Karen Gregory

alternativecandidate:

"Their publicity, which ran to phrases like ‘a total bombardment of the senses,’ suggested that the Velvets were yet another psychedelic band—and in a way they were, But their brand of sensory bombardment could not have been more at odds with the era of good feeling. Their terrain was the city at its hardest and sleaziest. Their music was as painful as it was compelling, assaulting the ear with excruciating distortion and chaotic noise barely contained by the repetitive rhythms of rock and roll. Their themes were perversity, desperation, and death. Instead of celebrating psychedelic trips, they showed us the devastating power, horror, and false transcendence of heroin addiction; they dared to intimate that sadomasochism might have more to do with their—and our—reality than universal love. Musically as well as verbally, they insisted that the possibility, far from being limitless, was continually being stifled and foreclosed. At a time when hippie rock musicians were infatuated with the spontaneous jam, the Velvets music was cerebral, stylized. They maintained a poignant ironic tension between the tight, formal structure of the songs and their bursts of raw noise, between their high artfullness and their street-level content, between fatalism and rebellion."
Ellen Willis, Out of the Vinyl Deeps
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alternativecandidate:

"Their publicity, which ran to phrases like ‘a total bombardment of the senses,’ suggested that the Velvets were yet another psychedelic band—and in a way they were, But their brand of sensory bombardment could not have been more at odds with the era of good feeling. Their terrain was the city at its hardest and sleaziest. Their music was as painful as it was compelling, assaulting the ear with excruciating distortion and chaotic noise barely contained by the repetitive rhythms of rock and roll. Their themes were perversity, desperation, and death. Instead of celebrating psychedelic trips, they showed us the devastating power, horror, and false transcendence of heroin addiction; they dared to intimate that sadomasochism might have more to do with their—and our—reality than universal love. Musically as well as verbally, they insisted that the possibility, far from being limitless, was continually being stifled and foreclosed. At a time when hippie rock musicians were infatuated with the spontaneous jam, the Velvets music was cerebral, stylized. They maintained a poignant ironic tension between the tight, formal structure of the songs and their bursts of raw noise, between their high artfullness and their street-level content, between fatalism and rebellion."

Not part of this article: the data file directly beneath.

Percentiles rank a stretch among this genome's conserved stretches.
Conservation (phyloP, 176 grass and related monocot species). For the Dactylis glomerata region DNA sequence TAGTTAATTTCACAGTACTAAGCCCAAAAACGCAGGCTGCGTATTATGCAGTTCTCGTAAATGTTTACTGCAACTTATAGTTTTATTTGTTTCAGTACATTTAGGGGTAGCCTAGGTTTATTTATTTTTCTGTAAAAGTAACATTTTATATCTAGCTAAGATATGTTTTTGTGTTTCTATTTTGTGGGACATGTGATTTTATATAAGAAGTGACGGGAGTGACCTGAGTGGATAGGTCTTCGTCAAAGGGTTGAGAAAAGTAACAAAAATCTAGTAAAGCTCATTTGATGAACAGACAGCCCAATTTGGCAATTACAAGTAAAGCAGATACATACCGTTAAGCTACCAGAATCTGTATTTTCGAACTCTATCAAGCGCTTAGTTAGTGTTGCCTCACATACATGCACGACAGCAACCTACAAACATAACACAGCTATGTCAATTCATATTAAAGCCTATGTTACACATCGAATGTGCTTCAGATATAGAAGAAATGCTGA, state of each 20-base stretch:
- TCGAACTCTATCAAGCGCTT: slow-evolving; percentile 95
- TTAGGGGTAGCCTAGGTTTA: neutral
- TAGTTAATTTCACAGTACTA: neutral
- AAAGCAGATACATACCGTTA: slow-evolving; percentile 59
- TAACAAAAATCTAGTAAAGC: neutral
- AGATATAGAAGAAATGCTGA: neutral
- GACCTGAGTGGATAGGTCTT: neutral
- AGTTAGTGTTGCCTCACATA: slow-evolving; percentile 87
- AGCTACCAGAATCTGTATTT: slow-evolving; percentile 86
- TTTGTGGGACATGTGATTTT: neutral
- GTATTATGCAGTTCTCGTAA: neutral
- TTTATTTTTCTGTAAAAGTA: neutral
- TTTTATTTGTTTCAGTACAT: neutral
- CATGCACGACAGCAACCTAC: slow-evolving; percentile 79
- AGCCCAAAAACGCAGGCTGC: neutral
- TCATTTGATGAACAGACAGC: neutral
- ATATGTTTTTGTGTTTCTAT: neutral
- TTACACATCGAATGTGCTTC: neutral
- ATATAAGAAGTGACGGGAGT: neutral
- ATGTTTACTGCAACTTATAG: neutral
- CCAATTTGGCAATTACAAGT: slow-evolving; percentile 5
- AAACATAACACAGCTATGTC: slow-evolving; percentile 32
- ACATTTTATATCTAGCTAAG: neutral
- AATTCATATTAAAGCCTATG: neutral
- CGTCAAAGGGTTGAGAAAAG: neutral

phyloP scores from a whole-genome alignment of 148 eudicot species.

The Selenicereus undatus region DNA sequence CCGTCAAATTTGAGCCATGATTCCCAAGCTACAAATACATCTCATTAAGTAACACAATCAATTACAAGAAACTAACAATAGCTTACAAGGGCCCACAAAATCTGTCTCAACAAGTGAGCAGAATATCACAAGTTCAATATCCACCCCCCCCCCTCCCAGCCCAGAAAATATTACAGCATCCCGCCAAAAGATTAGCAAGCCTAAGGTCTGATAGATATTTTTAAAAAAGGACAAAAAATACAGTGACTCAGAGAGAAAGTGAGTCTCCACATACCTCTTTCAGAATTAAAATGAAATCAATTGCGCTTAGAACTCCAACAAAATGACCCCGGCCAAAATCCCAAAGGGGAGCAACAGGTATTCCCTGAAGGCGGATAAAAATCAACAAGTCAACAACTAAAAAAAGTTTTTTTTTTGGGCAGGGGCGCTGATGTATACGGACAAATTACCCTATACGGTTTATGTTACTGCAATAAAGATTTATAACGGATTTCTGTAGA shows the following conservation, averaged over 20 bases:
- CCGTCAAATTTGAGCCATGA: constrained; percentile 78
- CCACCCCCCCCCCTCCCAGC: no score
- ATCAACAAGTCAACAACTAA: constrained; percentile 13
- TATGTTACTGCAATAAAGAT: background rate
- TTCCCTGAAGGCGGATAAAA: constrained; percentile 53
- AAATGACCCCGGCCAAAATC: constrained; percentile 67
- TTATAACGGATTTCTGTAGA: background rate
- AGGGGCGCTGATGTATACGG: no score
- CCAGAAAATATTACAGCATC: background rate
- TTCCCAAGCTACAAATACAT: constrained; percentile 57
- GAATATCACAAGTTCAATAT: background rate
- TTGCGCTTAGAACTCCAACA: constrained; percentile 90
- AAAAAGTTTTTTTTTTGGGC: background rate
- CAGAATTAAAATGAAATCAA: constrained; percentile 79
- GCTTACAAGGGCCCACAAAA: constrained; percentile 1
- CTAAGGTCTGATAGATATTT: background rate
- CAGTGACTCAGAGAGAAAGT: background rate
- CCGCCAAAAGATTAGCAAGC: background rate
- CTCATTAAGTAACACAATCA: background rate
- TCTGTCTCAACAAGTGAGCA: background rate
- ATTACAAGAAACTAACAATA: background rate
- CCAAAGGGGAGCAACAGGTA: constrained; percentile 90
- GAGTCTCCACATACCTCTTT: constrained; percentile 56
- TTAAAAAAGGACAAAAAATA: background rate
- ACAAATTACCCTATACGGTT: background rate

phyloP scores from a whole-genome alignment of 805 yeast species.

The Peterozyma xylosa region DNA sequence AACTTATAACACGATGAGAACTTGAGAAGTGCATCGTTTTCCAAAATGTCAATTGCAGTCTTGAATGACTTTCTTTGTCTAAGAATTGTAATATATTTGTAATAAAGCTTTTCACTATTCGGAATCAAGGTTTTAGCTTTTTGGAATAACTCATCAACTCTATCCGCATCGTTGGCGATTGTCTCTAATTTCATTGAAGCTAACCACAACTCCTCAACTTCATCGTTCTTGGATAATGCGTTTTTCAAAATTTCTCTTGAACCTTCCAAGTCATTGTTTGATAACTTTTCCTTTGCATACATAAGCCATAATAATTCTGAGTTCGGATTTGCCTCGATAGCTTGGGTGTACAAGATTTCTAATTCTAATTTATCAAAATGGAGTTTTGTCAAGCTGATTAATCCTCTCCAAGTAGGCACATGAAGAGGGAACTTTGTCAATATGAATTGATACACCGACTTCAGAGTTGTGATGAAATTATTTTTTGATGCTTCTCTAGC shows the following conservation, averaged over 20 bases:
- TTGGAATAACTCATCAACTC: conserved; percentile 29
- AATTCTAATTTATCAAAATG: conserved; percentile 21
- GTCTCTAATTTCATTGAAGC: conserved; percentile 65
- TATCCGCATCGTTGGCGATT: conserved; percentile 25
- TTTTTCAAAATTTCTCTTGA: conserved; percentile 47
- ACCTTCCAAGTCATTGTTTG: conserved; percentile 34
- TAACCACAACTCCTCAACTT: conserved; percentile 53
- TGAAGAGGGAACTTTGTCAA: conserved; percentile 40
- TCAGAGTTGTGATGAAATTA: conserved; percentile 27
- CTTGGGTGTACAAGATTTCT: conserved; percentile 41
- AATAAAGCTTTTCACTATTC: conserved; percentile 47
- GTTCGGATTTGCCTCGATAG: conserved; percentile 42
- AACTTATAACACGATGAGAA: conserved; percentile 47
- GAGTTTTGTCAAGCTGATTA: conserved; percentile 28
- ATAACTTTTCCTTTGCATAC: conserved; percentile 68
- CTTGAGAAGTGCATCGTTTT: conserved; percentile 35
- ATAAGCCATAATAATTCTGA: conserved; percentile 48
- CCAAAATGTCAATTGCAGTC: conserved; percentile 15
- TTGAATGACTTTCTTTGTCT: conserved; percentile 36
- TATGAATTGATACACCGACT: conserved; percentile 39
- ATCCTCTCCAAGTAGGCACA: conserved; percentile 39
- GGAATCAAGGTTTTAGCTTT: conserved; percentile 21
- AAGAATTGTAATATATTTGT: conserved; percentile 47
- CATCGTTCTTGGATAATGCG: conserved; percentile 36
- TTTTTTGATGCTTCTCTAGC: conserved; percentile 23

Ellen Willis, Out of the Vinyl Deeps


Since profitable knowledge can come from anywhere at any time, management has no incentive to be loyal to its brainworkers as opposed to the brainworkers at a start-up or government lab or competitor who have just done something interesting. Any individual or group of employees, even if their work is excellent, will be evaluated in some version of KM terms: can they be automated, outsourced with cheaper workers, or turned into sources of proprietary knowledge? Only the latter group will be supported and protected; the rest will often be retained, but with the kind of second-tier pay, resources, and working conditions that have become normal in the university world. Open innovation logically tries to keep the vast majority of its knowledge workers as liquid as possible. This means retaining the absolute loyalty only of that minority of employees who produce proprietary knowledge while minimising commitments to the rest.

http://www.eurozine.com/articles/2010-02-05-newfield-en.html?utm_content=bufferc439d&utm_source=buffer&utm_medium=twitter&utm_campaign=Buffer


Thoughts on Petraeus

It’s not an understatement to say that I was shocked when I learned last semester that my home institution thought it was appropriate to hire David Petraeus as an adjunct professor at the Macaulay Honors College. As a fellow in the Honors College, a place I have come to think of as my home and as a place that has played a considerable role in my own development as a scholar and a teacher, his appointment made me realize the extent to which faculty voices are silenced at moments like this. I’ve come think of his hiring as a “parting gift” from our outgoing chancellor, Matthew Goldstein, who announced the hire and then retired, leaving, I am sure, a wake of confused administrators to deal with the logistics. Within a few weeks of his hire, it became apparent that CUNY wasn’t even sure where the money to pay the man was going to come from, an issue which became its own PR mess: http://www.nytimes.com/2013/07/16/nyregion/petraeuss-cuny-pay-criticized-at-200000-shrinks-to-1.html?_r=0

I have a mother who gives gifts like this—things you don’t want, can’t use, didn’t ask for—and who uses gifts as a way to exert power, so I am also well trained to know that authorities who give gifts tend to get pissed when you try to return or exchange said object. Better to say “thanks” and make room in the closet for yet another set of embroidered towels.

And, in the wake of this hire, this is what it seems like we’re trying to do—make room for the general. Fair enough. I understand and appreciate the theory that a college is a place that can make room for controversy and debate and that students may gain invaluable experience as a result. I understand, as well, the perhaps less noble notion that such a hire will raise the “currency” of a CUNY degree, as well as provide a certain set of students (those who apply and are selected to take classes with the general) access to a unique historical and well-connected figure. I get that there is room, but I am wondering if we are also going to make room to account for the ways in which the general’s presence is affecting the larger student body—shaping their educational experience indirectly by bringing an air of conflict, securitization, and, to be honest, fear that those who speak out against the general will be punished—as were students who were arrested while protesting Petraeus’s presence at an invite-only event at the Honors College.